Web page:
Electronics Could Put Students At Risk

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There's a bit more on the market nowadays than when their moms and dads went to school.

"Refrigerator, fans, computer," said one student."

Not to mention big screen TV's, video game consoles, surround sound systems, and of course lenty of fans to keep cool. You'll find them all and more in MSU dorms.

"Students want the comforts of home when they come to college."

Residence Hall Director Angela Brown says with those luxuries comes an added risk. That's why they provide a checklist to students.

"We supply them with information on which appliances they can and can't have in the hall."

According to those rules, students cannot cook in dorms...meaning no toasters, hot plates or grills. It's those types of items that have cause dorm fires to double nationwide in the past seven years.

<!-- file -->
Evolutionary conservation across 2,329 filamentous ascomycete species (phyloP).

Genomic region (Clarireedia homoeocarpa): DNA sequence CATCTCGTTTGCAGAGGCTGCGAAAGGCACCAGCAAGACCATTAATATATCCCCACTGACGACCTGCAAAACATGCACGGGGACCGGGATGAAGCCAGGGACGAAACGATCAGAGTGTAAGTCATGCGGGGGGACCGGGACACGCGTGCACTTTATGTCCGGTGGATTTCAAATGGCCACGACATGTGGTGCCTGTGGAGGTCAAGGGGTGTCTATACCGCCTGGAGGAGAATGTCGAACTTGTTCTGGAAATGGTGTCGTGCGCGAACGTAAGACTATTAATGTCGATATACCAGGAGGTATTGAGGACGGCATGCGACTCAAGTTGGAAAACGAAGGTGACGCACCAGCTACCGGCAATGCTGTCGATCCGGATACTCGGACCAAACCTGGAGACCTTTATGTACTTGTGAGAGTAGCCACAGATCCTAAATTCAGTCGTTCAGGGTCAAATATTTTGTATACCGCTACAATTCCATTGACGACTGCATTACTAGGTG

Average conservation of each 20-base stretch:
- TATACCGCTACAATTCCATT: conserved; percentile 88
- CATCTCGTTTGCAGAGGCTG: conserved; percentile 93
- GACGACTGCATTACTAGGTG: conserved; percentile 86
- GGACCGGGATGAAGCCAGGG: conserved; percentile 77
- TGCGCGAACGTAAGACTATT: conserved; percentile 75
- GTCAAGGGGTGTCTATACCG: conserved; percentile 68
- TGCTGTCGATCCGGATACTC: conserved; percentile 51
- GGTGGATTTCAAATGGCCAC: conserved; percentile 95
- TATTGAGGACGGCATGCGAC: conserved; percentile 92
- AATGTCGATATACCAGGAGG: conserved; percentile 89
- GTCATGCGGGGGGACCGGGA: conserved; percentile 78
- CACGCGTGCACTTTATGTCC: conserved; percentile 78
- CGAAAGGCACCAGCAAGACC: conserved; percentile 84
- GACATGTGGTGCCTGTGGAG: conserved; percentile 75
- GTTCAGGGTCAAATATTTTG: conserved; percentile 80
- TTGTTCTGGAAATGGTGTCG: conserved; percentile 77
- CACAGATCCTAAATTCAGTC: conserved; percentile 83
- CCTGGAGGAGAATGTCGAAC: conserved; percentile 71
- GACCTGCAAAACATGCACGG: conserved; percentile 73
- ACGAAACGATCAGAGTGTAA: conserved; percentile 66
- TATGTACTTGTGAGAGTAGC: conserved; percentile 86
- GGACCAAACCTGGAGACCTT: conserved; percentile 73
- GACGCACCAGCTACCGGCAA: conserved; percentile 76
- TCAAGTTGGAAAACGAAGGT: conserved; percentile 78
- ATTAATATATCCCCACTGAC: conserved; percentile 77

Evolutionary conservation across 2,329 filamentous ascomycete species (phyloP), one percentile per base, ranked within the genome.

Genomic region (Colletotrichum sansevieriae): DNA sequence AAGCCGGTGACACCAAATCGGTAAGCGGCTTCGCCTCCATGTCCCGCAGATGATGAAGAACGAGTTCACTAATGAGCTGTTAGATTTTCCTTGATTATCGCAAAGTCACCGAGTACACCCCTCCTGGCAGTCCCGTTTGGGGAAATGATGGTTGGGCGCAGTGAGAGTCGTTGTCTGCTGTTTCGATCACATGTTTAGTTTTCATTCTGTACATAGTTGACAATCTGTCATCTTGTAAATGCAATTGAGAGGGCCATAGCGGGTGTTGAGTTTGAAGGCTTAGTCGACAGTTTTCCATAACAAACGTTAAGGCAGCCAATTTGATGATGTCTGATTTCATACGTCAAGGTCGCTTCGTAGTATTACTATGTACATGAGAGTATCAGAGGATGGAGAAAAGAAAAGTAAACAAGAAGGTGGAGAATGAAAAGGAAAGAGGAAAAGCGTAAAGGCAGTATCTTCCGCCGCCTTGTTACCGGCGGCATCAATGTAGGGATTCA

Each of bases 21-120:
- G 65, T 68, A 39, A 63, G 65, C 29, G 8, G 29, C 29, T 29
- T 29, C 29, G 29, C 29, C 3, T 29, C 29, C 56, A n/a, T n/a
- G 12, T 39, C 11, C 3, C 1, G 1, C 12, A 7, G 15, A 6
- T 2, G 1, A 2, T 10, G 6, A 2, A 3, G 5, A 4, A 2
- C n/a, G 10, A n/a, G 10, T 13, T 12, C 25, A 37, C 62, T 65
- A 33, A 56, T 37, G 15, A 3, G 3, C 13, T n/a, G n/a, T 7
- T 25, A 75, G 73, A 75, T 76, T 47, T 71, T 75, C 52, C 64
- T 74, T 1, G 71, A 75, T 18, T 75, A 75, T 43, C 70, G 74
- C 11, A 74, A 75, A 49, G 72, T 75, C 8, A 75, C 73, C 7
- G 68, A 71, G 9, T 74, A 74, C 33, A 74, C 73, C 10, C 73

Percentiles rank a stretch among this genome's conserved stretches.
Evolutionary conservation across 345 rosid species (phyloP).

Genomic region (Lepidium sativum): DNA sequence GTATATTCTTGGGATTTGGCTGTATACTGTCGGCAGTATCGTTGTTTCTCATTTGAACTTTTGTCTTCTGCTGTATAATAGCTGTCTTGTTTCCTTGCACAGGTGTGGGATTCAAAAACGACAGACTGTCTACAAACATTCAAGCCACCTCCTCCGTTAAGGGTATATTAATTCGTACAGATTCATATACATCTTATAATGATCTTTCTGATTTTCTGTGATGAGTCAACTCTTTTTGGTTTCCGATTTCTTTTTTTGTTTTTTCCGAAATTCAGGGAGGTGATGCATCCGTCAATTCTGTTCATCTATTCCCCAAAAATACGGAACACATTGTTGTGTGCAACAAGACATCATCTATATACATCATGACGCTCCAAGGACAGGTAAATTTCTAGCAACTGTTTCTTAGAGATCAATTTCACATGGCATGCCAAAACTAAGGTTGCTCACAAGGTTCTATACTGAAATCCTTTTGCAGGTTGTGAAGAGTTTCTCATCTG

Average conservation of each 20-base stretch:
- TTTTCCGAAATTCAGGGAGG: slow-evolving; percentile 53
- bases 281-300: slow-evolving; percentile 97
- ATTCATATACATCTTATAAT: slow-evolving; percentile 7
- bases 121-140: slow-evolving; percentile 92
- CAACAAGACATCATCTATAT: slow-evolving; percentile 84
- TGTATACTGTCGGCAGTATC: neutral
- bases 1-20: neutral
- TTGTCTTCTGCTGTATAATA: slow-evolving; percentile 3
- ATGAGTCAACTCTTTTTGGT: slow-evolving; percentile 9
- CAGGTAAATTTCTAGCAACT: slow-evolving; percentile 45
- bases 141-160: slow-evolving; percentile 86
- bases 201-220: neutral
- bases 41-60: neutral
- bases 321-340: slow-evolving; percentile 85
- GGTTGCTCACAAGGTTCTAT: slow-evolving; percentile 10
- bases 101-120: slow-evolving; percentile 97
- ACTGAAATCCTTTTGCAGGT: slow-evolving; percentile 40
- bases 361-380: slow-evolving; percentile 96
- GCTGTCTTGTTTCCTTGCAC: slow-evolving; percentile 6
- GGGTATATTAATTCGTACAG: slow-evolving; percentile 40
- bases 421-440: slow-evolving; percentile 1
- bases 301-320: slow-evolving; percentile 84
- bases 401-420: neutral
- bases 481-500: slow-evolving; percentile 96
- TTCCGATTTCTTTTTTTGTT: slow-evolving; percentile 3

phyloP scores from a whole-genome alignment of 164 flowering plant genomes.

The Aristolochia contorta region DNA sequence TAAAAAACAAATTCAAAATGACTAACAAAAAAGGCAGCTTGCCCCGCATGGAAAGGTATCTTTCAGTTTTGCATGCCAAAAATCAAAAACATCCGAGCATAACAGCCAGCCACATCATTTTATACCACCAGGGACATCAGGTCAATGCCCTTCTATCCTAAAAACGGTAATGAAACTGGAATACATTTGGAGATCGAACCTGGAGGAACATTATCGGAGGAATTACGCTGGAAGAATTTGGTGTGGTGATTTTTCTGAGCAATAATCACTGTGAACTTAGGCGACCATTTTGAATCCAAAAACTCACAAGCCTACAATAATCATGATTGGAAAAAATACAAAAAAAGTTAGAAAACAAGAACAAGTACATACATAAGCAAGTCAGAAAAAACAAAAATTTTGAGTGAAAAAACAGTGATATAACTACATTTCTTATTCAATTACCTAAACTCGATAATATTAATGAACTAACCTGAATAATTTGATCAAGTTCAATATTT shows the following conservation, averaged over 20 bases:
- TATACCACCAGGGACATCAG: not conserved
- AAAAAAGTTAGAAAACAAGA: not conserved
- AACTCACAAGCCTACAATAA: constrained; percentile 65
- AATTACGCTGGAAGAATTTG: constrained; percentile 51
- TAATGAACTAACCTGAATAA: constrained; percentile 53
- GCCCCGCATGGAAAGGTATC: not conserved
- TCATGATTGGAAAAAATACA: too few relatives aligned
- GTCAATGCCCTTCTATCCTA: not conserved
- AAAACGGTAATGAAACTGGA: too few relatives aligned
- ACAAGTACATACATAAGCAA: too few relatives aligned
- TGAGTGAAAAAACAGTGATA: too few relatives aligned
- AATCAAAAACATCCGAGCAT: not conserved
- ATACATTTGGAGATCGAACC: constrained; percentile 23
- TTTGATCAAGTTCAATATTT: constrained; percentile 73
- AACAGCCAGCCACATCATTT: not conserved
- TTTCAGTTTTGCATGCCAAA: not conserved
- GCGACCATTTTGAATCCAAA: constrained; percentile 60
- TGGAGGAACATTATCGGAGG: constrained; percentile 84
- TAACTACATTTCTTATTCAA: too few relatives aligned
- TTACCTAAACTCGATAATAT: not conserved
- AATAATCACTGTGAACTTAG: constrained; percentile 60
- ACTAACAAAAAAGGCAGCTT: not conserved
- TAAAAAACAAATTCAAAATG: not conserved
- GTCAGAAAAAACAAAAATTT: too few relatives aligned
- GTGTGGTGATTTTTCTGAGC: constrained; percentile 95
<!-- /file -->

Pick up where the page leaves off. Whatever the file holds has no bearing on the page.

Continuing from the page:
Brown says MSU is aware of the risk and they are constantly improving the university's system.

"We've been adding electrical capacity or replacing the electrical system in the halls to be able to handle the items students are bringing to school today."

Still, students aren't letting the fear of fire or overloading circuits stop them from using every last outlet.

"I actually bought a surge protector and that's going to help with bringing everything in," said freshman Mark Sikorski.

Just to maximize the plugs," added first year student Megan Simmons. "We have lots of straighteners, curling irons going on around here. Phone chargers, that kind of thing."

MSU only inspects dorms during winter break. Other than that, students are on the honor system. University Housing has no way of knowing what's inside everyone's dorm and what could be putting others at risk.

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